Typically, G.729 is used to minimize the amount of bandwidth required, but another consideration is conference calling. The HQ Cisco CallManager may be used for conferencing but only for G.711 calls. Therefore, if G.729 is going to be used for calls over the WAN, then hardware-based digital signal processing (DSP) farms must be used for conferencing and the transcoding between endpoints.
•The number of calls that can be supported over the WAN because of the bandwidth overhead associated with the WAN technology used (for example, Frame Relay, Multi-Link Point-to-Point Protocol (MLPPP), or IPSec VPN).
For example, when sending voice over IPSec VPN, the addition of an IP GRE header and IPSec/Encapsulating Security Payload (ESP) header increases the size of the original voice (or video) IP packet. Using Layer 3 packet sizes, a 60-byte G.729 voice packet increases to 136 bytes with IP GRE and IPSec tunnel mode. A 200-byte G.711 voice packet increases to 280 bytes. This does not include the Layer 2 WAN overhead, which adds an additional 4 bytes for PPP, High-level Data Link Control (HDLC), and Frame Relay, or 14 bytes for Ethernet. See the following URL for more information on VoIP over IPSec VPN: http://www.cisco.com/en/US/docs/solutions/Enterprise/WAN_and_MAN/V3PN_SRND/V3PN_SRND.html.
•Do conference call traffic patterns merit the deployment of local media resources (that is, hardware DSP farm)? In other words, are most conference calls initiated by and held between local branch office IP and PSTN phones?
If so, then distributing media resources locally within the branch office conserves WAN bandwidth. In contrast, if the majority of conference call parties are outside the branch office located over the WAN, then locally deploying media resources in the branch probably does not justify the additional costs.
Provisioning for Voice
This section includes the following topics:
Voice Lines Requirements for Off-Premise Calling
There are two types of calls that must be considered when provisioning the branch office for voice: PSTN calls and toll-bypass calls. One of the primary reasons for deploying a branch or an autonomous office in a particular location is to serve that location with whatever product or service the company may offer. This means that some local calls are made to the PSTN, and depending on the business, some calls may traverse the WAN to a connected office. This is commonly referred to as toll-bypass, where the enterprise uses their IP WAN instead of the PSTN to carry the calls to non-local offices to avoid the associated long distance toll charges. Knowing the number of local calls and toll-bypass calls helps to determine the number of voice lines and WAN bandwidth needed for that particular office.
Traditionally, basic oversubscription ratios or Erlang traffic models are used to determine the number of voice lines required for PSTN and toll-bypass calling in a specific size office. Basic oversubscription ratios are typically based on call records collected from other existing offices and applied to the new office. They equate the number of users to the number of PSTN lines required for calling. Typical oversubscription ratios currently used for business offices are four or five users to one voice line. For example, a 20-user office requires four voice lines for PSTN calling if a five to one oversubscription ratio is used.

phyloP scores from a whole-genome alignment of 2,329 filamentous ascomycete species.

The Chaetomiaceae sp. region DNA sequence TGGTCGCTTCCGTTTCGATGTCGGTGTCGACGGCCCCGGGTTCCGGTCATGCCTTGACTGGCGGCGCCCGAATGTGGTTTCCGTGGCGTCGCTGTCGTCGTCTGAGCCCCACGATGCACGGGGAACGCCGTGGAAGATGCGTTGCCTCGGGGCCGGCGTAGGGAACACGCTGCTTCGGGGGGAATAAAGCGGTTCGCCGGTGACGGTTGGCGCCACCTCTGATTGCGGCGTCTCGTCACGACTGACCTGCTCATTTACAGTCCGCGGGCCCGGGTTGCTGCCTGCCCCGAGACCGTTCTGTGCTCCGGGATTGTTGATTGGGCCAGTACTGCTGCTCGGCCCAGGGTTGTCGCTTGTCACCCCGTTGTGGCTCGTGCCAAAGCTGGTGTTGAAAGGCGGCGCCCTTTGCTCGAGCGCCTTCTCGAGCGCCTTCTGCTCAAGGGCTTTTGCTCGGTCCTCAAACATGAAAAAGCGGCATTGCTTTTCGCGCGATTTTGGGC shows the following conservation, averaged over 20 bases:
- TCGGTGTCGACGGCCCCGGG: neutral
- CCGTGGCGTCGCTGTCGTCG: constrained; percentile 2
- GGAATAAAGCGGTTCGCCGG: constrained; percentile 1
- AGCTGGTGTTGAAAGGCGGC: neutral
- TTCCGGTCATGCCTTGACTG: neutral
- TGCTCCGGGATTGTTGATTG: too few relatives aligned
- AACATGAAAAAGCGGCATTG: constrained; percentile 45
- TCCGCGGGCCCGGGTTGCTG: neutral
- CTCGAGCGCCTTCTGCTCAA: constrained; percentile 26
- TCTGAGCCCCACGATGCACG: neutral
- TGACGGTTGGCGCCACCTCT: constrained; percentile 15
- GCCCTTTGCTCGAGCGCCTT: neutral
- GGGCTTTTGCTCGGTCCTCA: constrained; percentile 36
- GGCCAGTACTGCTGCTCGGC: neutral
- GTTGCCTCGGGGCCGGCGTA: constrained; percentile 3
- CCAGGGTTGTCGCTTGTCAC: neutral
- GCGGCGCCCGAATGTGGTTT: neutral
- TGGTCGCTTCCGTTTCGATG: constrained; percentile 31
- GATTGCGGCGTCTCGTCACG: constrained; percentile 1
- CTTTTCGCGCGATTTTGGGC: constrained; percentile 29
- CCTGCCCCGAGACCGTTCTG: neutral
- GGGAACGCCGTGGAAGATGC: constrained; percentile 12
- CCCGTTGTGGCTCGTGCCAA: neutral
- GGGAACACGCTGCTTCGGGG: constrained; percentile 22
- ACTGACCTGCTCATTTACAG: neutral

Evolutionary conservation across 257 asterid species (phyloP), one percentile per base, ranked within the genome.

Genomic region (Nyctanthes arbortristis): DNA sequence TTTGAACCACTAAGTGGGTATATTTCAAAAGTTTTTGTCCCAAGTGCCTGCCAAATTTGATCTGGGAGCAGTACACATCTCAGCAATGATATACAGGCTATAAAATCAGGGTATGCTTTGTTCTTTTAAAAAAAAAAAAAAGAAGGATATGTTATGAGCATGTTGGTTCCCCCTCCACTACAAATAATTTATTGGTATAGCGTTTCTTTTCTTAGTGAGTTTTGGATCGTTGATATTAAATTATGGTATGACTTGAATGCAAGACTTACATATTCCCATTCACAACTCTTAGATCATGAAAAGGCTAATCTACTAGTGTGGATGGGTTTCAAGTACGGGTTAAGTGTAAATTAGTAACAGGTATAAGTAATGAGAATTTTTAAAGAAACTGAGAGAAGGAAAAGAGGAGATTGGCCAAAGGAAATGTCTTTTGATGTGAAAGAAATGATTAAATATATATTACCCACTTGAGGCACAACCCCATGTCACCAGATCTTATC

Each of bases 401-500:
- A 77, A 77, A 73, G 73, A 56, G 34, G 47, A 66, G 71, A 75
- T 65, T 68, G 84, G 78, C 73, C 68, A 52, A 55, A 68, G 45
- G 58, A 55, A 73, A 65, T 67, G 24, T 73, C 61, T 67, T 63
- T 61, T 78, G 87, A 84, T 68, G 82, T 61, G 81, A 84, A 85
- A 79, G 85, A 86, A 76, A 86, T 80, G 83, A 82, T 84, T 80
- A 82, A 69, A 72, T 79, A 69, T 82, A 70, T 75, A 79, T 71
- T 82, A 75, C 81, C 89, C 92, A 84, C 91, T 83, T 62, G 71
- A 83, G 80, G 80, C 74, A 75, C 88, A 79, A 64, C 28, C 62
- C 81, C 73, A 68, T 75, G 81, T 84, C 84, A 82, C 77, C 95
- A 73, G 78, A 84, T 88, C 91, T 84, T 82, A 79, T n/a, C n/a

Using an Erlang traffic model is a more scientific method of determining the number of voice lines required for an office. A few variants of Erlang models can be used, depending on the type of office such as a typical office or a call center. Following is an example of using Extended Erlang B to determine the number of voice lines and WAN bandwidth required for a 23-user office.
An Erlang is a unit of measurement of voice traffic. Strictly speaking, an Erlang represents the continuous use of one voice path or line. In practice, it is used to describe the total traffic volume of one hour.
The Extended Erlang B traffic model is used to estimate the number of lines required for PSTN lines, and takes into account the additional traffic load caused by blocked callers that immediately try to call again if their calls are blocked. The four variables involved are recall factor, busy hour traffic (BHT), blocking, and lines:
•Recall factor is the percentage of calls that immediately retry if their calls are blocked.
•Busy hour traffic (in Erlangs) is the number of hours of call traffic during the busiest hour of operation of a telephone system.
•Blocking is the failure of calls because of an insufficient number of lines being available. For example, 0.03 means three calls blocked per 100 calls attempted.